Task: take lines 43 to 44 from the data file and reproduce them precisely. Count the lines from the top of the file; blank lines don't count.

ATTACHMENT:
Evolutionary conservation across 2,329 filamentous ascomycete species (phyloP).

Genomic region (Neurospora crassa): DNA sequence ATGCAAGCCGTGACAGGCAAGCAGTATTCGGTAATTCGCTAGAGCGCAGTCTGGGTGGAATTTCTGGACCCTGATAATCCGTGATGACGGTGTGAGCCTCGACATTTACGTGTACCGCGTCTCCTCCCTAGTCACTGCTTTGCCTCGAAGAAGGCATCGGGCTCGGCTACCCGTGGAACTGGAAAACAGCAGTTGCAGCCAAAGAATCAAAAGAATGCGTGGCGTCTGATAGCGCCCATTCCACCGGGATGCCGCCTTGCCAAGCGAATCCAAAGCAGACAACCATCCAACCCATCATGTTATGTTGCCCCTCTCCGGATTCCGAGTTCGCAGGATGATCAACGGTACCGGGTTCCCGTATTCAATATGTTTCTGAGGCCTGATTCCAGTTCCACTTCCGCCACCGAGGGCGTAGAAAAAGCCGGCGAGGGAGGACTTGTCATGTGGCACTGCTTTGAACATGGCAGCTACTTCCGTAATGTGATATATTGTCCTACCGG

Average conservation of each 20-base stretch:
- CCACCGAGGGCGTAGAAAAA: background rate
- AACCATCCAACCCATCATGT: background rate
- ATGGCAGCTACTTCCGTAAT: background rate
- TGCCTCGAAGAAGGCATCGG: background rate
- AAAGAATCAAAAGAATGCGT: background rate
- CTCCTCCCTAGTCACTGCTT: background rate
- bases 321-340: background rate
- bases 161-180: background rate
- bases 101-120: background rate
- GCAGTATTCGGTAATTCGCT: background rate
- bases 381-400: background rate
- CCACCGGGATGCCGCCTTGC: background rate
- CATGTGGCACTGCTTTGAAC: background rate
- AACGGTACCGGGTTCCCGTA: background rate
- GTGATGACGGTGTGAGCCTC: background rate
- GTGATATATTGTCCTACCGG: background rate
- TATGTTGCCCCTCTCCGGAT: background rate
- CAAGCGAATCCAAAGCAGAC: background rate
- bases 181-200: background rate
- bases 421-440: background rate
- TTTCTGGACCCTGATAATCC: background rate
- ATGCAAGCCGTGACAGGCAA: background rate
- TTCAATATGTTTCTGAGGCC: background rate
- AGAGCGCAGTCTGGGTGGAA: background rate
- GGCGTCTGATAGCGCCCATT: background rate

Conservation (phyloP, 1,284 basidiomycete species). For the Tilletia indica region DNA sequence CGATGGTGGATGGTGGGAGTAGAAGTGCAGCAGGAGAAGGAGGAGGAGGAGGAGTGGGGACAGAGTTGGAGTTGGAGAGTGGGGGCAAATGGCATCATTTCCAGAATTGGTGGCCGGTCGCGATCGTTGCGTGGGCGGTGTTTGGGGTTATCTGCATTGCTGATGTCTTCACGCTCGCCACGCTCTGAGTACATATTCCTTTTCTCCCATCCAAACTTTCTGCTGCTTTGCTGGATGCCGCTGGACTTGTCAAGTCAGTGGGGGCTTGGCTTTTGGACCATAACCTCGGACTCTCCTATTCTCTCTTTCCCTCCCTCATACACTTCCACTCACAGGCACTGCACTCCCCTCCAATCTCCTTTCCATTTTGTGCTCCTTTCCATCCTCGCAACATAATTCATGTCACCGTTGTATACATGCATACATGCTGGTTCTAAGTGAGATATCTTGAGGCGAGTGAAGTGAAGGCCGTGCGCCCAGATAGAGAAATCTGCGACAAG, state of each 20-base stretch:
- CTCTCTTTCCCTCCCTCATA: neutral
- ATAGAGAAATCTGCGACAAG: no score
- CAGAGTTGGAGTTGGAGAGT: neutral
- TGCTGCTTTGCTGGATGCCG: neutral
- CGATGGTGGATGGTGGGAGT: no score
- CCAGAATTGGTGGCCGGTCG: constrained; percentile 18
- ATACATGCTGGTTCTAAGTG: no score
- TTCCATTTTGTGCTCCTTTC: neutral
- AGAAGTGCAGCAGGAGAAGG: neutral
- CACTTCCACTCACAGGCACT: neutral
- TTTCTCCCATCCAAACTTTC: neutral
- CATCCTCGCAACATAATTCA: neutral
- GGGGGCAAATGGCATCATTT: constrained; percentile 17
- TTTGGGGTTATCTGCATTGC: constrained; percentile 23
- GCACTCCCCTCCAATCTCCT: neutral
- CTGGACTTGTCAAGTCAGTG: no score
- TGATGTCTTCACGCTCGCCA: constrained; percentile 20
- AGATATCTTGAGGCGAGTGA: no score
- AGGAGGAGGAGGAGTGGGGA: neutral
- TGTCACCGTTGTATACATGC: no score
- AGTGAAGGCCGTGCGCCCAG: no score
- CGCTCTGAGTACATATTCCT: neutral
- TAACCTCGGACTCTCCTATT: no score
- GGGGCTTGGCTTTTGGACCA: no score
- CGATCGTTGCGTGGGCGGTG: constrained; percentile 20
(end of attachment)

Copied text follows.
- TTTGGGGTTATCTGCATTGC: constrained; percentile 23
- GCACTCCCCTCCAATCTCCT: neutral